March: To The Oz re how domestic PV saves others more than the subsidies cost 

Jan: To The Oz re subsidising electric vehicles 


Nov: To Chinese Ambassador and China Machinery Eng Corp (CMEC) re Adani finance 

Oct: Letter to the board of the Northern Australia Infrastructure Fund (NAIF)

Aug: Report to Albanese re poll on Adani mine:

In May, you mentioned to us that you heard less from members of the community about climate change than you had in the 2007-08 period.
We assured you that we would keep you in touch about what we heard, and we write now to let you know of the results from a survey we undertook during July in your electorate. The great majority of those surveyed were new to Climate Change Balmain-Rozelle, and have not written previously to you.
The issue was primarily the Adani mine, and we thought that you should know that of the 360 voters we spoke to, an overwhelming 97% were opposed to the coal mine, and 98% to the proposed $1 billion Naif loan.
Further, 97% told that they wanted their local politician - and this means you - to take a stand to stop the proposed Adani mine. Some said it was a significant voting point for them - others said simply that "in this day and age, supporting the mine is absolutely stupid".
These figures exceeded even the proportion (95%) that agreed with the statement "It's time to make the transition to renewable energy sources like wind and solar".
These are views expressed by your constituents: and we are hearing very similar results from groups all around the country conducting similar surveys.
When we met, you told us how you stand keenly behind Labor's plans for renewable energy, and we are pleased that you again supported it recently when you spoke to Sky News.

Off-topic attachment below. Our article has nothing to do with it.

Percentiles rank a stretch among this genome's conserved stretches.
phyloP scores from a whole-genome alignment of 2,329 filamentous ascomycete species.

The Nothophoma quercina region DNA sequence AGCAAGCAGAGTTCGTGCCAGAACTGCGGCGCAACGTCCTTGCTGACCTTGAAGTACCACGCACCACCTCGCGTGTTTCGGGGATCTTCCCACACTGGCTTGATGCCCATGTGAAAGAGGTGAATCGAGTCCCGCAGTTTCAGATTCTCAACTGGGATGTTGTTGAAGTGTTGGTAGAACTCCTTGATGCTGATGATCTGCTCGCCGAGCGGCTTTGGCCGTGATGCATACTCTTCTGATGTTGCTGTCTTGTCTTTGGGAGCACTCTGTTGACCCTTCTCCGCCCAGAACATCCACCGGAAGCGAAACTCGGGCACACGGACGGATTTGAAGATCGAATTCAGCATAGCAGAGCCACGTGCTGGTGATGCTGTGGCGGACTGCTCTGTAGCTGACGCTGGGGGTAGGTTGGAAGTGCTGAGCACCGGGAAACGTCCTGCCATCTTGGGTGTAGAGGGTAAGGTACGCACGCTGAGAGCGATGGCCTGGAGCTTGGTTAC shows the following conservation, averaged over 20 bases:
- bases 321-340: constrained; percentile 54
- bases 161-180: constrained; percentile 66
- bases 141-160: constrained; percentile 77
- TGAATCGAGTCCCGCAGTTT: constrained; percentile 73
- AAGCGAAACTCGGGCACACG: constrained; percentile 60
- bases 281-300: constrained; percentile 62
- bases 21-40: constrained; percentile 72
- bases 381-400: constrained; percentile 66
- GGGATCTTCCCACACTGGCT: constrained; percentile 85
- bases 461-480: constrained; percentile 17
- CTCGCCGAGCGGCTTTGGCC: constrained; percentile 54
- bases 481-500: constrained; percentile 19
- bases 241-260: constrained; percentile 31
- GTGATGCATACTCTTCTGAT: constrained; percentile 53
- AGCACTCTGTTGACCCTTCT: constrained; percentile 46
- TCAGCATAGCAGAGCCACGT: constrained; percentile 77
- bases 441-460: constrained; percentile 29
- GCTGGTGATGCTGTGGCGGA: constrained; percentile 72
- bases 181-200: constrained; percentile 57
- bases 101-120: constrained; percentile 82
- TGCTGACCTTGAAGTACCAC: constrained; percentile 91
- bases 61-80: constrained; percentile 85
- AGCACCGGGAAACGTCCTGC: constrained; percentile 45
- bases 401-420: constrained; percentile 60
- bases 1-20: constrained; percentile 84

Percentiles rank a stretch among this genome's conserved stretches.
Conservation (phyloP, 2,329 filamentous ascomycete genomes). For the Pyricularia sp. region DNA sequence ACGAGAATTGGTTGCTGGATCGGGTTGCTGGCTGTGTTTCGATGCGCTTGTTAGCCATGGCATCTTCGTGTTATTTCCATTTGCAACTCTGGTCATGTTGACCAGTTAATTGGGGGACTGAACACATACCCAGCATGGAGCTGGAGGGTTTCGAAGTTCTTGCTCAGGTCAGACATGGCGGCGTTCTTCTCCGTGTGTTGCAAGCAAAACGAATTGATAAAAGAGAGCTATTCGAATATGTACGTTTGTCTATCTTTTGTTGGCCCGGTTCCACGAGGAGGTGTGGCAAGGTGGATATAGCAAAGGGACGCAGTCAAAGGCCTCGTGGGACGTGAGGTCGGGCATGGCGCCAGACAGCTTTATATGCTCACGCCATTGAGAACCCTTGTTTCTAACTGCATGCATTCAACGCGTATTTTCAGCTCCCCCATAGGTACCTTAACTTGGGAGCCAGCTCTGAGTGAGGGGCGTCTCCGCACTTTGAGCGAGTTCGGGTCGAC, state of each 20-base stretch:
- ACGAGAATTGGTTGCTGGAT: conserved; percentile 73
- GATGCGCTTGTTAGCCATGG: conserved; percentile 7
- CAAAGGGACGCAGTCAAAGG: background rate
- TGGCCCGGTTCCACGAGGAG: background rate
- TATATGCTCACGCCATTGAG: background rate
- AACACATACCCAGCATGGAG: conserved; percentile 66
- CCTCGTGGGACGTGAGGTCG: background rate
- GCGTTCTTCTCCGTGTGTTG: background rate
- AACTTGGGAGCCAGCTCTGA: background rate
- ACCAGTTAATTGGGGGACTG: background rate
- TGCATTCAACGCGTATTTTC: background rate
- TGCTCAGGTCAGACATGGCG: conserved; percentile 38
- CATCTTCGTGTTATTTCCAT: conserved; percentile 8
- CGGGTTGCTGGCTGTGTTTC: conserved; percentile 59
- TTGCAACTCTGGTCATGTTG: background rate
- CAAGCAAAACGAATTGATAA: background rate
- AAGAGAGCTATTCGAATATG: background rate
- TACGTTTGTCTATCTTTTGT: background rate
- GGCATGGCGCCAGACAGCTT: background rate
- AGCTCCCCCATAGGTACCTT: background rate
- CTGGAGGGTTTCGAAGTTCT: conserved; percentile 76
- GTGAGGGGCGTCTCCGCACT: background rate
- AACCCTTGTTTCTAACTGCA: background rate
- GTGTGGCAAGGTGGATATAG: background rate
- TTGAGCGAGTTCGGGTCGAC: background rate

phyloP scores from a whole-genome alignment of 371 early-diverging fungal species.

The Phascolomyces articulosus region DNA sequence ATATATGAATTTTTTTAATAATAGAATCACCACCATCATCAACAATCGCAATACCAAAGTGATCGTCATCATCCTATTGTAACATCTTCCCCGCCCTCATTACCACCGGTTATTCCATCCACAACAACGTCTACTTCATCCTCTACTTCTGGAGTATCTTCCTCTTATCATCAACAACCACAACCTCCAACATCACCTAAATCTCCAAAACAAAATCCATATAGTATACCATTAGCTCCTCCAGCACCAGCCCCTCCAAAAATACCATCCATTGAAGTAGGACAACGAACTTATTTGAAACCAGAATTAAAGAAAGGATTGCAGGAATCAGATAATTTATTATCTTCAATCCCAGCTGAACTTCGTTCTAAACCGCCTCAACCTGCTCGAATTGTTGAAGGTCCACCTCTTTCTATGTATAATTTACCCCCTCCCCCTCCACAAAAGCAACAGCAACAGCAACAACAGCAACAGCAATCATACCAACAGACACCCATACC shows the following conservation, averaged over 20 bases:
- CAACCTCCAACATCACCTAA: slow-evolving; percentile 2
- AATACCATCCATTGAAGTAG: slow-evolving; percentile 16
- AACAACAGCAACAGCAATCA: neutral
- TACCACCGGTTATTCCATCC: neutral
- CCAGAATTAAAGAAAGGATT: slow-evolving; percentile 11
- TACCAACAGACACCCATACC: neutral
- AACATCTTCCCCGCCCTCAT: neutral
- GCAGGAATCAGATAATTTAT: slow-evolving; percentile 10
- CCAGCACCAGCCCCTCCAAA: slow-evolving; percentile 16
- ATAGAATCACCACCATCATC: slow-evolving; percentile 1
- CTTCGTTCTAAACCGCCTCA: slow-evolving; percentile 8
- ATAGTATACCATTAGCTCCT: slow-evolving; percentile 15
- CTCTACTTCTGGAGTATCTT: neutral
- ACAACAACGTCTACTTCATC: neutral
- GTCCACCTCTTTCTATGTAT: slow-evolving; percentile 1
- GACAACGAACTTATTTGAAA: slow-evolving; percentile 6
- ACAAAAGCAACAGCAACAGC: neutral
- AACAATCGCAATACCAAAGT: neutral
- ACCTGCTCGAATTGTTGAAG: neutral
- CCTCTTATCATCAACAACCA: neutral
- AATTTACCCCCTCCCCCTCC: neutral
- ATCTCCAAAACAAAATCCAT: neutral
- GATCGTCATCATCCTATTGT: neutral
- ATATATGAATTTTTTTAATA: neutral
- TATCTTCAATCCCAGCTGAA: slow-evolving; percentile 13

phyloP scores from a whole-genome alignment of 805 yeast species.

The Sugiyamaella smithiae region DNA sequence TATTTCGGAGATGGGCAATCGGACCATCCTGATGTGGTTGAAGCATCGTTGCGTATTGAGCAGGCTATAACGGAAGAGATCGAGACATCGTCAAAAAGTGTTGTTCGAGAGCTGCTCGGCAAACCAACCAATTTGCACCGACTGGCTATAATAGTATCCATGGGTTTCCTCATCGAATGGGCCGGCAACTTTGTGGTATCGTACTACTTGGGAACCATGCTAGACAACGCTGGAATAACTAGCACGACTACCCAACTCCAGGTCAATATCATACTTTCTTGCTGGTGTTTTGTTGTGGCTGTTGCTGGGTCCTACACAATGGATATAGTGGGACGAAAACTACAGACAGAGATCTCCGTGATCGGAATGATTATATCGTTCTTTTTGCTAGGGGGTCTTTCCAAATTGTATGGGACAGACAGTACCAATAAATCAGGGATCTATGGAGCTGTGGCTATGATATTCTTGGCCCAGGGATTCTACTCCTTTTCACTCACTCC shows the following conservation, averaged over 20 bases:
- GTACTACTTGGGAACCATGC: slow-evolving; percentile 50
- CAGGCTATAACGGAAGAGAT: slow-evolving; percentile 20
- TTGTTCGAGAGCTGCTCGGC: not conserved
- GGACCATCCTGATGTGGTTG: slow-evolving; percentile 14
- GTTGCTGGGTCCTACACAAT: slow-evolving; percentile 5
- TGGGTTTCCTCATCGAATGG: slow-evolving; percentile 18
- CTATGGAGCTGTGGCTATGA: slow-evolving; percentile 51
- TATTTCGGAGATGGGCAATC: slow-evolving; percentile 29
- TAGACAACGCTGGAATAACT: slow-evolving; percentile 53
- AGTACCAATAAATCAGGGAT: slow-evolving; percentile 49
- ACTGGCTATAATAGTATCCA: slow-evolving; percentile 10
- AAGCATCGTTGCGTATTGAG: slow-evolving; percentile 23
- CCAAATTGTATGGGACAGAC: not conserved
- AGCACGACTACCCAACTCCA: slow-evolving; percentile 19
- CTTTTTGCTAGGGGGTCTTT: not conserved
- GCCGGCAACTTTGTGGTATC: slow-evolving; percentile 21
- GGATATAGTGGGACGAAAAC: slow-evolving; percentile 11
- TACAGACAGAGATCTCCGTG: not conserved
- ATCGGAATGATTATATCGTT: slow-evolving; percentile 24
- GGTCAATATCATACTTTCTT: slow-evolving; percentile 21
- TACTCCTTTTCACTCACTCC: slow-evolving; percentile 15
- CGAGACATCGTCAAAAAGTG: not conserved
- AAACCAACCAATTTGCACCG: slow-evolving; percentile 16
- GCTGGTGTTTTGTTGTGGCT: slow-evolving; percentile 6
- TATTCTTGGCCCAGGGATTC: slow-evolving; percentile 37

But we are concerned that your voice has been silent on what else Australia must do to reduce not only our emissions, but those we might export. The Adani mine, like any new coal mine, cannot be part of the world's future, and we urge you to say so publicly.
We will continue to campaign on the Adani mine and on other climate issues in the lead-up to the next federal election. When that comes, we would love to be able to report that you are at the forefront of a strong Labor policy that truly addresses the urgent transition from fossil fuels.

Survey results 

MayTo The Oz, responding to a call for new coal fired power stations in NSW  

Feb: To SMH responding to four climate Furphies

FebTo SMH: Stop Westpac funding Adani coalmine 

FebTo SMH: Climate Security is paramount 

FebTo SMH re Scott Morrison's parliamentary stunt with coal lump 

JanTo SMH; If US backtracks from climate action we need to do more, not less


NovTo SMH re Electric Vehicles and fuel excise 

Oct: To SMH re opinion piece blaming wind farms for SA power outage 

OctTo The Oz, on why international activism against Aussie coal is justified

Jul: To SMH: Canavan fails to understand risk management 

AprTo SMH re $7bn tax breaks to mining 


Sep: To SMH; IPART undervalues PV feed-in by ignoring lowered peak demand 

Apr: To SMH; Gov't's ERF thinks 100 years is forever 

Apr: To SMH re Greg Hunt's flunked math